You’ll need to rest until the effects of the anaesthetic have passed. You may need pain relief to help with any discomfort as the anaesthetic wears off. Once you’re ready, your nurses will encourage you to get up and move around. This will help to prevent complications. You’ll be able to start having drinks a few hours after your operation, but you won’t be able to eat anything until the following day.

Sometimes you can go home on the day of your operation, but you may need to stay overnight in hospital. If you’ve had open surgery, you’ll usually need to stay in hospital for longer – for between two and five days. Your nurse will give you some advice about caring for your healing wounds before you go home. They’ll give you some information about what you can eat and drink while you recover, too. They’ll also give you a follow-up appointment date.

If your surgeon used clips or non-dissolvable stitches, you’ll need to have these removed after about seven to 10 days. Dissolvable stitches don’t need to be removed – ask your surgeon how long it will take for them to dissolve.

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Recovering from fundoplication

It can take up to six weeks for any initial discomfort and side-effects after your fundoplication to settle down. However, the time it takes to fully recover can vary from person to person. Recovery tends to be quicker after keyhole surgery than open surgery.

Side-effects after the operation can include the following.

  • Feeling sick, which usually only lasts for a short time.
  • Having difficulty swallowing for the first few days or weeks.
  • Bloating and discomfort after eating.


Follow any advice you’ve been given about what to eat while you recover. This usually involves starting with liquids and gradually moving onto soft foods. You’ll need to take your time when eating, and avoid very solid foods such as meat, bread and pasta for around six weeks. You shouldn’t have fizzy drinks because this can increase gas in your stomach making any bloating worse.

Don’t lift anything heavy for the first month or so after your operation. If you need pain relief, you can take over-the-counter painkillers such as paracetamol or ibuprofen.

Complications of fundoplication

Complications are when problems occur during or after the operation. The possible complications of any operation include things like infection, bleeding or an unexpected reaction to the anaesthetic. Specific complications of fundoplication include the following.

  • Difficulties with swallowing that continue for longer than normal. If you’re still having problems after around 12 weeks, you may need an examination to check whether or not everything is OK. Sometimes you may need another operation.
  • Bloating and increased wind is common but can be more severe in some people. Your doctor may be able to give you medicines to help with this. Rarely, you may need another operation.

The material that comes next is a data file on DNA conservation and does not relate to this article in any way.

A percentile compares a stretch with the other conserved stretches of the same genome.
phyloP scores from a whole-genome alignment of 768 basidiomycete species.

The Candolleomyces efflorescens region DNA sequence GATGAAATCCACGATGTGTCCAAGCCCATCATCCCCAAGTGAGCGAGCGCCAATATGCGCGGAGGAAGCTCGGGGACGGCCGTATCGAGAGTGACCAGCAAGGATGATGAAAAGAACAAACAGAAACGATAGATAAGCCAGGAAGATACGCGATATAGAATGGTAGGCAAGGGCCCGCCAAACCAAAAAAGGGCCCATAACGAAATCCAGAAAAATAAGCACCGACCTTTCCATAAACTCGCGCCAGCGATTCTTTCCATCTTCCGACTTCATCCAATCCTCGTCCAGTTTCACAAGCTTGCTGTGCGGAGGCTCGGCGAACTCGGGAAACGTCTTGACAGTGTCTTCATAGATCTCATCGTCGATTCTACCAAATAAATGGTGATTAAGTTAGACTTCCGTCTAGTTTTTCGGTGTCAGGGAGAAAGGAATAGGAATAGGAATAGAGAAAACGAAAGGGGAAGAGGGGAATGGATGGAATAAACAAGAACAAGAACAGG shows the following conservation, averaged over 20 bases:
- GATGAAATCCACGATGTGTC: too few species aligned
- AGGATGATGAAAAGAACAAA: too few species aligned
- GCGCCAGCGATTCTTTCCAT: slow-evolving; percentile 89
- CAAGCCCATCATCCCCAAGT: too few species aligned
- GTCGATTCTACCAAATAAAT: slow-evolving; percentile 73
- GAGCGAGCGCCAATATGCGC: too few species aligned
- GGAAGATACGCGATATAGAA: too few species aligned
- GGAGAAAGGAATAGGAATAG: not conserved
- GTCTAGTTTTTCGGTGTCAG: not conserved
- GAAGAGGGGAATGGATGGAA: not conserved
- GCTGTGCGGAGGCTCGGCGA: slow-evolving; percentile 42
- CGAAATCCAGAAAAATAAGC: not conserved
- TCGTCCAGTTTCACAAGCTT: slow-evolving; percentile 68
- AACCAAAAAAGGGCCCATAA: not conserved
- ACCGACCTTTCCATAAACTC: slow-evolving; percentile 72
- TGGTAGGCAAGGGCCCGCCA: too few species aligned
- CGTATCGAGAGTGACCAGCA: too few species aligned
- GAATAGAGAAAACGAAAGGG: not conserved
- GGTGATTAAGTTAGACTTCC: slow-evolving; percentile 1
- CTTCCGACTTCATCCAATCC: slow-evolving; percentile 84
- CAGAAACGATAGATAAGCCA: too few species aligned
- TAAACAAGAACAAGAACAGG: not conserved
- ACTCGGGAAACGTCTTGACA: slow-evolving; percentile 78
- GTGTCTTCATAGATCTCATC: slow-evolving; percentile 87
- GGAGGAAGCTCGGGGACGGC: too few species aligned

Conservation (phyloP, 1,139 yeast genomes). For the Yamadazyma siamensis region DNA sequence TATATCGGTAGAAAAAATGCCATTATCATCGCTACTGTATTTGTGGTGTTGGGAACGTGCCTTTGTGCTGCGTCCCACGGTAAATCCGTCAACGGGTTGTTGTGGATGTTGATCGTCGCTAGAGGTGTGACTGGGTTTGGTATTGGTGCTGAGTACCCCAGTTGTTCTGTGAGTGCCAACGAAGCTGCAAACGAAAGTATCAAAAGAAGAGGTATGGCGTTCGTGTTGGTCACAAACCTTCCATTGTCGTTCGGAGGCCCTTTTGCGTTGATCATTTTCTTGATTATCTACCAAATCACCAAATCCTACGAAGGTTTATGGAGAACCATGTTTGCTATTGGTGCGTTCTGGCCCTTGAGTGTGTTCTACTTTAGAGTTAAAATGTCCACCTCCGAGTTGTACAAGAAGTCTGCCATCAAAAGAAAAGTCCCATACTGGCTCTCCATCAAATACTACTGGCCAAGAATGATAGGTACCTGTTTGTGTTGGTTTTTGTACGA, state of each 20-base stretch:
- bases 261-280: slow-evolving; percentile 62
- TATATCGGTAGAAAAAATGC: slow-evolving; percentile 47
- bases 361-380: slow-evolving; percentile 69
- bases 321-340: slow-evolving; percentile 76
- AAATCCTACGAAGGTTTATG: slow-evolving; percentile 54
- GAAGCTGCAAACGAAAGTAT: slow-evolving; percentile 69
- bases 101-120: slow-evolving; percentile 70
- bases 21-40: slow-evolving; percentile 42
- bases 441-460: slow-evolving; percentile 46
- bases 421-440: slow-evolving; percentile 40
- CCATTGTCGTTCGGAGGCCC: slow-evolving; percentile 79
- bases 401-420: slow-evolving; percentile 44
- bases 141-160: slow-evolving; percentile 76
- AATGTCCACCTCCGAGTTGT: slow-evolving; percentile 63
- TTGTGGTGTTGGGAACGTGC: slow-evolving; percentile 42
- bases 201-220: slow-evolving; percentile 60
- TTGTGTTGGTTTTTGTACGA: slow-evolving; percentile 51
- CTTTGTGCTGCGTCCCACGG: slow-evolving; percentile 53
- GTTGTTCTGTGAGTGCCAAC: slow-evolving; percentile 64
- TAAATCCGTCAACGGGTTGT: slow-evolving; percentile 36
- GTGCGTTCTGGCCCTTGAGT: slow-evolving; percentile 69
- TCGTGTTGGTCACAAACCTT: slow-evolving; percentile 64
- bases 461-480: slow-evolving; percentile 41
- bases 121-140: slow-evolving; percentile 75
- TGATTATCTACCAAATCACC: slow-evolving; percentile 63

• Rarely, your stomach, oesophagus or other nearby organs, such as your spleen, could be damaged during the operation. If you have severe pain or are being sick constantly, contact the hospital where you had the operation straight away.
  • You may find that the symptoms of GORD come back after your operation. If this happens, you might need a second operation or treatment with medicines.

What are the alternatives to fundoplication?

Your doctor will only offer you a fundoplication operation if you’ve already tried lifestyle measures and medicines first. The main alternative to having the operation is to continue taking medicines (such as proton pump inhibitors) long-term.

Some surgeons are now performing a new procedure for GORD, which involves inserting a ring of magnetic beads around your oesophagus. This allows you to swallow food, but keeps your oesophagus closed afterwards so no acid can leak back up from your stomach. It’s only available in certain centres at the moment.

You’re likely to have some mild pain and discomfort after fundoplication surgery. It’s quite common to feel sick and have some trouble swallowing at first. You might have some bloating and increased wind too. Most of these problems wear off within a few weeks. For more information, see our sections on recovering from fundoplication and complications of fundoplication above.

You won’t feel any pain while you’re having the fundoplication surgery because it’s carried out under general anaesthesia. This means you’ll be asleep and won’t feel anything. You’re likely to have some discomfort for a few weeks after the procedure. You can take painkillers to manage any pain.

Fundoplication is surgery that involves wrapping the top part of your stomach around the lower end of your oesophagus. There are different ways to do the procedure. Nissen’s fundoplication means wrapping your stomach all the way around your oesophagus. Other methods involve just wrapping it part of the way around. For more information, see our section on types of fundoplication above.

You’ll need to stick to soft foods while you recover from a fundoplication. This will usually be for several weeks. Your surgeon will give you more information before you go home. For more information, see our section on recovering from fundoplication above.